Let’s Talk About: Carnegie Libraries

We recognize them anywhere: Carnegie Libraries. Seemingly, every city has one….or more. Some 43 were built in Washington State; 32 are still standing and 14 are still used as libraries.

We think of Andrew Carnegie as a self-made millionaire and philanthropist, and he certainly was. But did you know he obtained most of his education from libraries? Andrew Carnegie was born in 1835 in Dunfermline, Scotland, and came with his family to America in 1848. He became the protegee of one Col. James Anderson who opened his personal library to “working boys” so that they might better themselves. Carnegie was grateful for this opportunity that he promised if he ever had the means he would provide for other boys what he had received.

Carnegie Library in Vancouver, Clark County, now a museum.

Carnegie funded the building of 2,509 “Carnegie Libraries” worldwide between 1883 and 1929. Of those, 1,795 were in the United States: 1,687 public libraries and 108 academic. Others were built throughout Europe, South Africa, Barbados, Australia, and New Zealand. Andrew Carnegie spent over $56 million of his fortune building these libraries and the buildings standing proud today are a living, lasting legacy.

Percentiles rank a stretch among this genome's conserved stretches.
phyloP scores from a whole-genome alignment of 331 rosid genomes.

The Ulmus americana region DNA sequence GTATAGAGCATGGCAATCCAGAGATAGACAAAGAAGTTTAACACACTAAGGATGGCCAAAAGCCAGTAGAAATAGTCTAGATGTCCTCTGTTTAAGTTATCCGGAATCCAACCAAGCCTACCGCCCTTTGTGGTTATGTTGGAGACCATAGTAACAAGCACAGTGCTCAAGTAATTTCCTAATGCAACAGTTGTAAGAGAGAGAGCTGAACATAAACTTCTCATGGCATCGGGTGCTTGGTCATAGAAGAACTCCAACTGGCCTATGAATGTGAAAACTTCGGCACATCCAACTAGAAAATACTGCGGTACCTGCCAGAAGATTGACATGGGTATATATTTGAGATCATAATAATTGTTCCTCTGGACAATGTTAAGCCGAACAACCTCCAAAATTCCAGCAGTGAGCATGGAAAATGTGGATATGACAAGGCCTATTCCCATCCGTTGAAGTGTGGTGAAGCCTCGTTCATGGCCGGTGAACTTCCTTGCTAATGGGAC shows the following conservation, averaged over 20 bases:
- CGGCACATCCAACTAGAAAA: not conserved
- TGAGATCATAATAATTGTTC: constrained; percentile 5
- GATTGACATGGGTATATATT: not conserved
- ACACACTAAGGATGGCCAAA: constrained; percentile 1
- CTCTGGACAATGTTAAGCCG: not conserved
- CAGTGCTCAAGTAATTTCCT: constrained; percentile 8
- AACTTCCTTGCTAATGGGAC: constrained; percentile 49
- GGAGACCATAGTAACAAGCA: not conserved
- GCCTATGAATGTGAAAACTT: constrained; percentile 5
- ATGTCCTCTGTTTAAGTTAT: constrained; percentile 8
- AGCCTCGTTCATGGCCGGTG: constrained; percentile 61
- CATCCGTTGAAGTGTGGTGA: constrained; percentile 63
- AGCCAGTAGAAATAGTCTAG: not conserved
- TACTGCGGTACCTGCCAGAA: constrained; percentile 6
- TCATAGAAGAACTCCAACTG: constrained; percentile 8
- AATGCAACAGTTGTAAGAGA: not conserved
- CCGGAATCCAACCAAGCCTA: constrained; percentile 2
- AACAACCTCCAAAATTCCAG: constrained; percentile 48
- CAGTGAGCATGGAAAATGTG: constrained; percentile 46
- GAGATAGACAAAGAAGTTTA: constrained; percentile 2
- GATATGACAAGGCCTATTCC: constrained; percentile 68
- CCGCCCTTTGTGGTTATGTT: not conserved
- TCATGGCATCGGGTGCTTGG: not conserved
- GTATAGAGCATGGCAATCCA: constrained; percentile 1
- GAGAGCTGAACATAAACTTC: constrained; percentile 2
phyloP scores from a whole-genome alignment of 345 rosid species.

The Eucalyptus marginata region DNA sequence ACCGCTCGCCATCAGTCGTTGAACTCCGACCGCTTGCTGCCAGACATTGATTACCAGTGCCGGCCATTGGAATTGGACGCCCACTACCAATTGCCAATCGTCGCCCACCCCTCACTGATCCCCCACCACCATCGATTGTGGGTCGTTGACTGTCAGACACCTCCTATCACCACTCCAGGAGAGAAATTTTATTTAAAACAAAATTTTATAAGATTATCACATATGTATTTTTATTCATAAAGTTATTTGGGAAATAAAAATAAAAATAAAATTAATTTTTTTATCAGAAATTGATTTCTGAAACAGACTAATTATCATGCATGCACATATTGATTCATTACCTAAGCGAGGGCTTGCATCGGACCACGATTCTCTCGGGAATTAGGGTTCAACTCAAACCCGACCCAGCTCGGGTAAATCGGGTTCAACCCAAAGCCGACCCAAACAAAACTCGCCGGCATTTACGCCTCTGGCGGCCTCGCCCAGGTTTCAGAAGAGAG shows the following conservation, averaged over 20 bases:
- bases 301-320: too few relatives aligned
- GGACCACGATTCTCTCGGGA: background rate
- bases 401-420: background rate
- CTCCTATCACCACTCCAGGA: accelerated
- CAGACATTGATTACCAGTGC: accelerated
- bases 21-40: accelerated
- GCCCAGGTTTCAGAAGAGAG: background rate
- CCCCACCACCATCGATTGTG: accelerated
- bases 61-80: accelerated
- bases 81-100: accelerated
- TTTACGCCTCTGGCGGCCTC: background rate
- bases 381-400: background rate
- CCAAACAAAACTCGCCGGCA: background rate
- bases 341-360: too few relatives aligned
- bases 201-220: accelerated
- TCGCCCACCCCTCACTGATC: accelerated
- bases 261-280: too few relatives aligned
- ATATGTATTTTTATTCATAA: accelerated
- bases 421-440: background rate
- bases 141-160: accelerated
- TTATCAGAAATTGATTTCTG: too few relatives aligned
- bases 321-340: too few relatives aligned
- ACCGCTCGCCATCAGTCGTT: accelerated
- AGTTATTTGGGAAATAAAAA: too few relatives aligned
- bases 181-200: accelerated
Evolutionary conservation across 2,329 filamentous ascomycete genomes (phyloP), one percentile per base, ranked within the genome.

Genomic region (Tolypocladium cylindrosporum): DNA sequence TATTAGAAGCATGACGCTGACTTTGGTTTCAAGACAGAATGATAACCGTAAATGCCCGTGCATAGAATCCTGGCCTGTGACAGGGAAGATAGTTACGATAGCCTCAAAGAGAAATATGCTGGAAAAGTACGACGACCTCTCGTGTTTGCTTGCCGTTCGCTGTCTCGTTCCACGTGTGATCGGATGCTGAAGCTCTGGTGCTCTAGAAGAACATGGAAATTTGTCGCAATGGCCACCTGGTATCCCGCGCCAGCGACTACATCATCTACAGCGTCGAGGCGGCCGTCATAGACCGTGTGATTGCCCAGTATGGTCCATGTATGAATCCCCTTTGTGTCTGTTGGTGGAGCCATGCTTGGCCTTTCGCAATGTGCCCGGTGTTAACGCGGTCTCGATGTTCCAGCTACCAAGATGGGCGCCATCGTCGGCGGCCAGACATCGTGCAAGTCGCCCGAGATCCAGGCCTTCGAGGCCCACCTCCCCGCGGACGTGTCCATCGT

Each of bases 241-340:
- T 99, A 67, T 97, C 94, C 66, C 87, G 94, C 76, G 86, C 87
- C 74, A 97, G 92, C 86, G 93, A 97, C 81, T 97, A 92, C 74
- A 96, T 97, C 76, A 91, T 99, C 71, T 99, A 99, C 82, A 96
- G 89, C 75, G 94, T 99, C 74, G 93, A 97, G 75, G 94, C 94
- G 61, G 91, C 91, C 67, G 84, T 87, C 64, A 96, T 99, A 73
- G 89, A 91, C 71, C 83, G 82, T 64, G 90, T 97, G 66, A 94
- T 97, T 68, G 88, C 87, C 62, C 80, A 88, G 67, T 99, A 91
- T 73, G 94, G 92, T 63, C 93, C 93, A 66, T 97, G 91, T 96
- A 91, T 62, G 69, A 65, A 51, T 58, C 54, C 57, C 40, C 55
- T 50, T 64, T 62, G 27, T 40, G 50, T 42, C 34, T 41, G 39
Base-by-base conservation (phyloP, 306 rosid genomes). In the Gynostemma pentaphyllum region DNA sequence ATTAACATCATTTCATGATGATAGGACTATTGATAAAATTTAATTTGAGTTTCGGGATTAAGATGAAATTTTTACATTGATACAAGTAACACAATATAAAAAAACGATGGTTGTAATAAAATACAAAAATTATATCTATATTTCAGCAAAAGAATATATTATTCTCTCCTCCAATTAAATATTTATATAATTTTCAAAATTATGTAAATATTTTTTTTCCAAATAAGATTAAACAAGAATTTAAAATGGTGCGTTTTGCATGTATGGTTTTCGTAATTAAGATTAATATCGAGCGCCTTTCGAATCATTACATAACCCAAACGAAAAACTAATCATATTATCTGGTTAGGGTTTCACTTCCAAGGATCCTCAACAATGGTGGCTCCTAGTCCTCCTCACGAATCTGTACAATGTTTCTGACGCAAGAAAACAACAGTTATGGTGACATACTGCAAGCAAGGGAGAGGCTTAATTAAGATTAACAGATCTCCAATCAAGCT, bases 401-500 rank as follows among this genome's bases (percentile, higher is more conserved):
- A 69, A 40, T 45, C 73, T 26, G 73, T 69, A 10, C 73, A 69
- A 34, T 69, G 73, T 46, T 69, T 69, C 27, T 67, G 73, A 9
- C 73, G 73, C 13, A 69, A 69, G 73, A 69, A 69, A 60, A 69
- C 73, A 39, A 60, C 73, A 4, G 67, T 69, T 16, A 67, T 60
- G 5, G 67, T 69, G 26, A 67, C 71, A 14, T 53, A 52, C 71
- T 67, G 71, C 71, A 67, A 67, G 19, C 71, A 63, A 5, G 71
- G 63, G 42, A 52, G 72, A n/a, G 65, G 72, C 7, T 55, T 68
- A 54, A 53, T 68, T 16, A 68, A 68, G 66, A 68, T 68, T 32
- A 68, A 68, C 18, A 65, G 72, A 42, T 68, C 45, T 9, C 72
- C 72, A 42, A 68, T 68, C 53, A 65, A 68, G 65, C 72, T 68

Do you know where the Carnegie library is in YOUR town? (Google has a list.)

3 comments on “Let’s Talk About: Carnegie Libraries

  1. Larry Bafus says:

    My home is Pasco, Washington and we have a CarnegieLibrary built over 60 years ago. After about 30 years of library use the building was converted to a museum. The Tricities of Pasco, Kennewick and Richland organized a library in each of the 3 cities. The Pasco building was converted to a museum by the local historical society and is still being used for that purpose.
    Right now an additional building is going up next door to expand the work of the museum.

  2. Bettye Hull says:

    Spokane has a Carnegie building now used by an architectural firm.

  3. Rosemary Titus says:

    I will need to visit the next time I am that way.

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